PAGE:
A person pours rose wine from a bottle into a glass in a wine-tasting room with wine bottles on the wall behind them

6."I didn’t go to a concert. That turned out to be the Station nightclub bar fire that night in Providence, RI. So many people lost their lives. Pyrotechnics from the band set on fire and burned the building to the ground with no sprinkler system."

—Anonymous, Massachusetts

7."I pushed hard to get hired at a retail job when 17. The person who hired me after I pestered for a month wound up being very important to me. At the time, it was just a retail job. I attended school, worked at a different job, and got married. About 13 years after I was hired, I wound up adopting a dog from my former manager. Small world! Marge was a great dog, and it would’ve been enough. However, a year after I adopted Marge, my wife of seven years revealed she was having an affair and left me. I was devastated, but I took Marge and set about rebuilding."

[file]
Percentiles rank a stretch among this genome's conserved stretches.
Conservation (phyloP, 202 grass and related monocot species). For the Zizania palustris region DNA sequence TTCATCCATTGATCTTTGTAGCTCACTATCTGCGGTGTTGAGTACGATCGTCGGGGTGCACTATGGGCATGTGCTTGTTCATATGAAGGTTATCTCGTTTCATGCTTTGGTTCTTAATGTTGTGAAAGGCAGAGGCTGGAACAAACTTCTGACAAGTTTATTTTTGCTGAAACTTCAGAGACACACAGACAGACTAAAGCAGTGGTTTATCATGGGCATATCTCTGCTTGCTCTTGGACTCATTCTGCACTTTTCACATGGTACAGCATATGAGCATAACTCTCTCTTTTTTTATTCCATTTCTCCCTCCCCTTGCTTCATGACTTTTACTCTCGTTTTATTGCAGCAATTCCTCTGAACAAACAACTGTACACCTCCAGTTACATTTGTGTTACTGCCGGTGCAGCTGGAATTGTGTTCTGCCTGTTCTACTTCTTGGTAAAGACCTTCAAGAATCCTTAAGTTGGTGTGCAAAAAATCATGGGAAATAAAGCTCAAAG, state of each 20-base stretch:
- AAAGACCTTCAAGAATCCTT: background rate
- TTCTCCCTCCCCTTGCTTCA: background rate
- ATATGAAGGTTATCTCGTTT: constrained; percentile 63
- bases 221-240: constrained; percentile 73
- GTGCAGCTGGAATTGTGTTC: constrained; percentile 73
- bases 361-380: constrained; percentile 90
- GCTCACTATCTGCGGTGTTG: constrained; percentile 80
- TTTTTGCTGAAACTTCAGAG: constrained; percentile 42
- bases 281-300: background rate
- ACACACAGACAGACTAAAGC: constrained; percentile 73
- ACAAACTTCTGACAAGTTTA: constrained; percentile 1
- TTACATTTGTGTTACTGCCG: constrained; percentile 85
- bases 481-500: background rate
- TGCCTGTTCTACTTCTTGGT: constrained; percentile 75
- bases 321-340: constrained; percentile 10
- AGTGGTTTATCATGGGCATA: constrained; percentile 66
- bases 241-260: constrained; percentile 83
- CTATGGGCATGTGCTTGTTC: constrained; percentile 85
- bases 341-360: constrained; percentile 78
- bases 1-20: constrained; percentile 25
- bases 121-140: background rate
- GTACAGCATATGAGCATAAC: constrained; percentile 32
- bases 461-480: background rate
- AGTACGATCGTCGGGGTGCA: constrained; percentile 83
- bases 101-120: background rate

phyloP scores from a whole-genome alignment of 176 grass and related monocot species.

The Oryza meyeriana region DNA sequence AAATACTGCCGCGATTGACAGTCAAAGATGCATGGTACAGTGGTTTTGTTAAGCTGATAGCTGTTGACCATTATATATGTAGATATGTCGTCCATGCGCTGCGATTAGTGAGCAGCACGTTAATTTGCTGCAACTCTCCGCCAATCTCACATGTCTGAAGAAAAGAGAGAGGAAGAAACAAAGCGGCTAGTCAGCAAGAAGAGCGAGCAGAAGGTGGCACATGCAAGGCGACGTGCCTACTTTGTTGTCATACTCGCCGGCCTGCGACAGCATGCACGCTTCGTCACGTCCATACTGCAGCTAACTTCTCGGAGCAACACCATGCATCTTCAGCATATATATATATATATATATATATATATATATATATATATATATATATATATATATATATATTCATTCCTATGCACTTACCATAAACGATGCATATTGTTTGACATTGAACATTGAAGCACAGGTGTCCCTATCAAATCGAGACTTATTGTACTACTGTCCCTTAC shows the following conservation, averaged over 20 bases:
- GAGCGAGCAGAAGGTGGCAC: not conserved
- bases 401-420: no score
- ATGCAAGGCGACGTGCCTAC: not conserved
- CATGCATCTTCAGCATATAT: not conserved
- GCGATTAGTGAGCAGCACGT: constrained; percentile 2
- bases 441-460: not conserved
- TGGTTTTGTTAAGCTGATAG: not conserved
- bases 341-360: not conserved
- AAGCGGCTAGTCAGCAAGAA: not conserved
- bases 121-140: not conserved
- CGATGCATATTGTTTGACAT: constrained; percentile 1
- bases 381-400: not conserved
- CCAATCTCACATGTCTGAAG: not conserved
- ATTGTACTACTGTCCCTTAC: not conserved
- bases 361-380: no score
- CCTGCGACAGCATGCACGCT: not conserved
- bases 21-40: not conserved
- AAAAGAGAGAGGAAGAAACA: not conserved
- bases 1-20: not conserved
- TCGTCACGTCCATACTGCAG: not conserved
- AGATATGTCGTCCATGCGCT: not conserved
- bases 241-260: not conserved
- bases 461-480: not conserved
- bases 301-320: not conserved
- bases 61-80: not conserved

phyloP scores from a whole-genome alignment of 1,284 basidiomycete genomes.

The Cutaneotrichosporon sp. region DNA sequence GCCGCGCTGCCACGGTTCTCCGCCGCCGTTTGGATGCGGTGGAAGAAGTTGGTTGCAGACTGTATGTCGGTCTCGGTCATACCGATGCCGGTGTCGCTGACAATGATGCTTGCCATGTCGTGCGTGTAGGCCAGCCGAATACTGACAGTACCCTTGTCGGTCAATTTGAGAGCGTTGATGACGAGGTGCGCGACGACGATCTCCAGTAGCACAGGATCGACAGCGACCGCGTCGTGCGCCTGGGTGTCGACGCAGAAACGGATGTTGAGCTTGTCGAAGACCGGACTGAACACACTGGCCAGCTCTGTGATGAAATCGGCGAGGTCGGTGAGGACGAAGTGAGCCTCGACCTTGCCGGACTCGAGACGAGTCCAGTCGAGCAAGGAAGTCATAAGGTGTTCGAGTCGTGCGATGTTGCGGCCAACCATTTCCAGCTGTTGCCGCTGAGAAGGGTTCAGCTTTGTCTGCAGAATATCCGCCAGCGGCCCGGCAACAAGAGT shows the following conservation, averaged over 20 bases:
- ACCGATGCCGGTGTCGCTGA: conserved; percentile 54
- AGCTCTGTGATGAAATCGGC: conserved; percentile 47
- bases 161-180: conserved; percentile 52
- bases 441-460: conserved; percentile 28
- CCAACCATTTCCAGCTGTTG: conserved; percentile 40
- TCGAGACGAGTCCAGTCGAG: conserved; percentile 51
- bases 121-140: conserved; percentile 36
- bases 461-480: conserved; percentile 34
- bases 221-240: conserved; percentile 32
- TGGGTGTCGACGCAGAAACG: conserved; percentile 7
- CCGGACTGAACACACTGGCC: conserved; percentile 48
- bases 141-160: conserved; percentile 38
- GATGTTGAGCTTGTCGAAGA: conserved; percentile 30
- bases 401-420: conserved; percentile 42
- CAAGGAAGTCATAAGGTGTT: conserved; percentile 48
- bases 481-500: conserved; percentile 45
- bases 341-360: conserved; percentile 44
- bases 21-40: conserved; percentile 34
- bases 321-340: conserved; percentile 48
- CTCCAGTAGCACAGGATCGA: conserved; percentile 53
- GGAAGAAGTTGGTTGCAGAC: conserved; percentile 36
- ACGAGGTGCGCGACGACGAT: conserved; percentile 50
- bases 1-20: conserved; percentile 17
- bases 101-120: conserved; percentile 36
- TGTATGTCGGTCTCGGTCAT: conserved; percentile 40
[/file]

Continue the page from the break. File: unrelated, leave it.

A small white dog sits on a green couch between two blue pillows by a window

8."When I was 18, I made a poor decision to go along with what some friends were doing, which turned into being required to do community service. That community service turned into a summer job throughout college, working with people with disabilities. This resulted in me choosing a lifelong, rewarding career supporting people with disabilities in various roles."

—Anonymous, 54, Pennsylvania

9."Life is filled with butterfly effects. I can think of at least a dozen. For example, I was on a bike tour in Australia in my early 20s and got too drunk in the small town I had stopped in to camp out. I decided to take a day off there. That next night, I met two Aussies in the same pub and yucked it up with them for hours. We have now been best friends for almost 40 years, and one of them ended up marrying a good friend of my wife's."

Sydney Opera House with large white sail-shaped roofs on the waterfront, under a partly cloudy sky, with a ferry boat moving in the water near it
Castigatio / Getty Images